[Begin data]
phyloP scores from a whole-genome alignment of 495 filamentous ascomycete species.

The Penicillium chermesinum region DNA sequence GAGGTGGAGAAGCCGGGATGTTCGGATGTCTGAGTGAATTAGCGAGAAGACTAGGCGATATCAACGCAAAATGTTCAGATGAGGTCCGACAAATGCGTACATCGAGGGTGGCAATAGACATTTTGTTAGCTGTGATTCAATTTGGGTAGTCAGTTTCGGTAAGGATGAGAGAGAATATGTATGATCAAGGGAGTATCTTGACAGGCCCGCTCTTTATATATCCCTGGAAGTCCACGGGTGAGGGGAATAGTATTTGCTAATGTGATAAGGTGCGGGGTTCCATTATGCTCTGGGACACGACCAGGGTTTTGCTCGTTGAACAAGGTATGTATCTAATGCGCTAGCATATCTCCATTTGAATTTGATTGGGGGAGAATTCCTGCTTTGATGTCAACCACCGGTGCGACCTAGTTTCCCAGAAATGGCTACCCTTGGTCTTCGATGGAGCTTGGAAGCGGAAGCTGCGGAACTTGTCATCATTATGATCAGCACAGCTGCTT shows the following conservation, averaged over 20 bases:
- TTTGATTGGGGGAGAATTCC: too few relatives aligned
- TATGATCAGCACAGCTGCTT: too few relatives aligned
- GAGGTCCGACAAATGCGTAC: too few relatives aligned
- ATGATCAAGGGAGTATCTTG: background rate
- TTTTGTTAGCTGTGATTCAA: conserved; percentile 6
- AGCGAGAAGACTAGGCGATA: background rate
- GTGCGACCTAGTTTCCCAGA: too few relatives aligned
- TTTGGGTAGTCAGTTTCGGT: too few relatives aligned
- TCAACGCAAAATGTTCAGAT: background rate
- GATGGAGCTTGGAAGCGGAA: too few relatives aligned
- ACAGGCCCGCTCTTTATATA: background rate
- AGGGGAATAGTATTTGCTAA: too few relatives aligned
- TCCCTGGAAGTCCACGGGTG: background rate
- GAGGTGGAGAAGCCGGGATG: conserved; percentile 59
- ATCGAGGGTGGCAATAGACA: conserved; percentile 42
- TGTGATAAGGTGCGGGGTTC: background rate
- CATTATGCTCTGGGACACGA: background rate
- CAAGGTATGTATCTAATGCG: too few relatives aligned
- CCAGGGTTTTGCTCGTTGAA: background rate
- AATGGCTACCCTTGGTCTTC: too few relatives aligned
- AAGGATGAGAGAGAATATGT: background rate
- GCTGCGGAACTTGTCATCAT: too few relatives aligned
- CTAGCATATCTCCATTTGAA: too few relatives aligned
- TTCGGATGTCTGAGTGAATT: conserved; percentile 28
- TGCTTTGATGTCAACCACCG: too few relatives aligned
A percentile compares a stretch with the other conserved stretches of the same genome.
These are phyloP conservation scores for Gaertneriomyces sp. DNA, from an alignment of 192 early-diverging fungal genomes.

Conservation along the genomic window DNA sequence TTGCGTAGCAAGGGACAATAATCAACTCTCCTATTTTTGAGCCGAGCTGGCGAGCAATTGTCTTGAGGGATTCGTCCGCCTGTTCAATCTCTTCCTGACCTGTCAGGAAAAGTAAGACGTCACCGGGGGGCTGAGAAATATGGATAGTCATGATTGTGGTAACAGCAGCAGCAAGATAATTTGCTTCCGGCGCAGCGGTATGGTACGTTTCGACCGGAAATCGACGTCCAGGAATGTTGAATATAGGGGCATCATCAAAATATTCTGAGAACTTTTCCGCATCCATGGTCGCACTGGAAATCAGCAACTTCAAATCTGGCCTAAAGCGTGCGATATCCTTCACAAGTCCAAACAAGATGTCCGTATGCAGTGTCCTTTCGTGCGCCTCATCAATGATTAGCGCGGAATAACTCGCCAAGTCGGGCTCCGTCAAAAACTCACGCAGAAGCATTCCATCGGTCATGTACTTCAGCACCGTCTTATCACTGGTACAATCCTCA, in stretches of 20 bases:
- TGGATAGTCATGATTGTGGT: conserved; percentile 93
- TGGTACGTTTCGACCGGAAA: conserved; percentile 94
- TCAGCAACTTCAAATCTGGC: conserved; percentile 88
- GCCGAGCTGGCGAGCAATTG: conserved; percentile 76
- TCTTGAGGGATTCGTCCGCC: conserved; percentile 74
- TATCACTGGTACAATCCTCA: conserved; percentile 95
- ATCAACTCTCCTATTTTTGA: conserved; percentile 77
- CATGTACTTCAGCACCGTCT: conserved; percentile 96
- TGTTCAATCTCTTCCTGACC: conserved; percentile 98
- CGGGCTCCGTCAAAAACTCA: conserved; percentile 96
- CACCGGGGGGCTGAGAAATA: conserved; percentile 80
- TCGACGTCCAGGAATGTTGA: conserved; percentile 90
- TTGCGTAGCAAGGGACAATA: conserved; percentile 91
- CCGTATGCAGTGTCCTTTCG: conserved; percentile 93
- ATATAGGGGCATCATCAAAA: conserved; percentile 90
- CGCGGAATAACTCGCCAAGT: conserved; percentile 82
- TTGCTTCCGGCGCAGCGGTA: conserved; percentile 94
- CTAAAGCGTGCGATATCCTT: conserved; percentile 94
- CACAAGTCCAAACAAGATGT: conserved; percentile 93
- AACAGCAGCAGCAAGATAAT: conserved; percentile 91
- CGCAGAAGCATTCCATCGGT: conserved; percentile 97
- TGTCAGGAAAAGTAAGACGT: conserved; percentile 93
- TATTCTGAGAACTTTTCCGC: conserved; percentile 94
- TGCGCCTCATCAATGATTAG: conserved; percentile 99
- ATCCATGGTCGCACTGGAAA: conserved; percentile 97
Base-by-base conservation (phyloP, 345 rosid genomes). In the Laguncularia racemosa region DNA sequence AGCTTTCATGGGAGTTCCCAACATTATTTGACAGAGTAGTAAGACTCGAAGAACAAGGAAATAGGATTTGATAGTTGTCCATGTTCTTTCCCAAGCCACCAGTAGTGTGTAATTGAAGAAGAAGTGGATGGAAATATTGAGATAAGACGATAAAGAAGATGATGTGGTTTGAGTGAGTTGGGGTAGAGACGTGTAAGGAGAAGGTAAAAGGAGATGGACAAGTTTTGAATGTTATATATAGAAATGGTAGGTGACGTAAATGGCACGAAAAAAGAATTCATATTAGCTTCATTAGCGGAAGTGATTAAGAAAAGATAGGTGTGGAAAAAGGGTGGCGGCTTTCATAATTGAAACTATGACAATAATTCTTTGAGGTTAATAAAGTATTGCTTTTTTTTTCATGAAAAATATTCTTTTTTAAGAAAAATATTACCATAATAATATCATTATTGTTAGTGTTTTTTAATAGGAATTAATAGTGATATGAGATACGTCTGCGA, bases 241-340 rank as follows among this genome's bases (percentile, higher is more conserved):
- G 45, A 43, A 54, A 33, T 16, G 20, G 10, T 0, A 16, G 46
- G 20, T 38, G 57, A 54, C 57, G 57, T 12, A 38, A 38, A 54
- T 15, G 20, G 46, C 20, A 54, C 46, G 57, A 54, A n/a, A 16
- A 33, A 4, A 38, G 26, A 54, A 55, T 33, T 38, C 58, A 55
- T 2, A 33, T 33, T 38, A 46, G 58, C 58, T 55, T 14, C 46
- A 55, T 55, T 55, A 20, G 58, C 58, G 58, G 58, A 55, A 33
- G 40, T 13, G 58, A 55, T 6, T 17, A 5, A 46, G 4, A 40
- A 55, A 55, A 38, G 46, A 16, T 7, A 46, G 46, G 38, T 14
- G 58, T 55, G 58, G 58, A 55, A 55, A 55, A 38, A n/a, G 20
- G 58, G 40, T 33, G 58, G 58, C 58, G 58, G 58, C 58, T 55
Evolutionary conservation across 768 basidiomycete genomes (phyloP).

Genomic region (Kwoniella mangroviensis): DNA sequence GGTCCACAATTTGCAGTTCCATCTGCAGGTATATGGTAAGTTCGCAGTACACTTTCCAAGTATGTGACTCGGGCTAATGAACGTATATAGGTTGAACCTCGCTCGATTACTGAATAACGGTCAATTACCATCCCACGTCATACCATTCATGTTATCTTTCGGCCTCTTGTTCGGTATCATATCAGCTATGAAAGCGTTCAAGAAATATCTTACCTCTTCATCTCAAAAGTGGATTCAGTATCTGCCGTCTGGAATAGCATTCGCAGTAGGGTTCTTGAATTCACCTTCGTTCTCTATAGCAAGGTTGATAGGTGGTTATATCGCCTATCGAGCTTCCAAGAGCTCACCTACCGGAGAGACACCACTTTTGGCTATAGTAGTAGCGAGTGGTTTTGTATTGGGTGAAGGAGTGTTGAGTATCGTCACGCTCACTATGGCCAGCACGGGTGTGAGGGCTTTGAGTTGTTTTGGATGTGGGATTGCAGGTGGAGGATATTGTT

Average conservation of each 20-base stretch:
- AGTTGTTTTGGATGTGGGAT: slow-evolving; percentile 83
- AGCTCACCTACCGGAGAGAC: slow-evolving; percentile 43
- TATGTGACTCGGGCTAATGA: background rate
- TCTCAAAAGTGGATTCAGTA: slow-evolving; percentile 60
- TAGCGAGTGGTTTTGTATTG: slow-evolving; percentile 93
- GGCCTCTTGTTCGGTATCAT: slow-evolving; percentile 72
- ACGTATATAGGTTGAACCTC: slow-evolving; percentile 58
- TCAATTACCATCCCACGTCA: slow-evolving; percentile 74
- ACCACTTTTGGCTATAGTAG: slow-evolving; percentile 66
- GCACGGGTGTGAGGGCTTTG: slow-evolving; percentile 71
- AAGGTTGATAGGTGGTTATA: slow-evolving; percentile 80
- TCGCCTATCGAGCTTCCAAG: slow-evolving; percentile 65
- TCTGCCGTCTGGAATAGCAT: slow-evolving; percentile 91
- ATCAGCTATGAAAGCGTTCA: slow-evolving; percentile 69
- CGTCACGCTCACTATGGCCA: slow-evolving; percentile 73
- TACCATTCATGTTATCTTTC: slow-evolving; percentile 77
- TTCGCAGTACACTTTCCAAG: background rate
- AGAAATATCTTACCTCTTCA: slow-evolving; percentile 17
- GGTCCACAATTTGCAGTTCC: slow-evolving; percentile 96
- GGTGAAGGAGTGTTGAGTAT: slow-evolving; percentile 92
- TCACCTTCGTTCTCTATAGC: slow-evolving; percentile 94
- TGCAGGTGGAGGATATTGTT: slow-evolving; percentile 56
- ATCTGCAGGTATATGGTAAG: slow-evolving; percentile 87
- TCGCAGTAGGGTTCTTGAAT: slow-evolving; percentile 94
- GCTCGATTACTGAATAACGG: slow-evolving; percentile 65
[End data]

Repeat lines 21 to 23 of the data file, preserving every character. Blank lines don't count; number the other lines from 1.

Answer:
- CCAGGGTTTTGCTCGTTGAA: background rate
- AATGGCTACCCTTGGTCTTC: too few relatives aligned
- AAGGATGAGAGAGAATATGT: background rate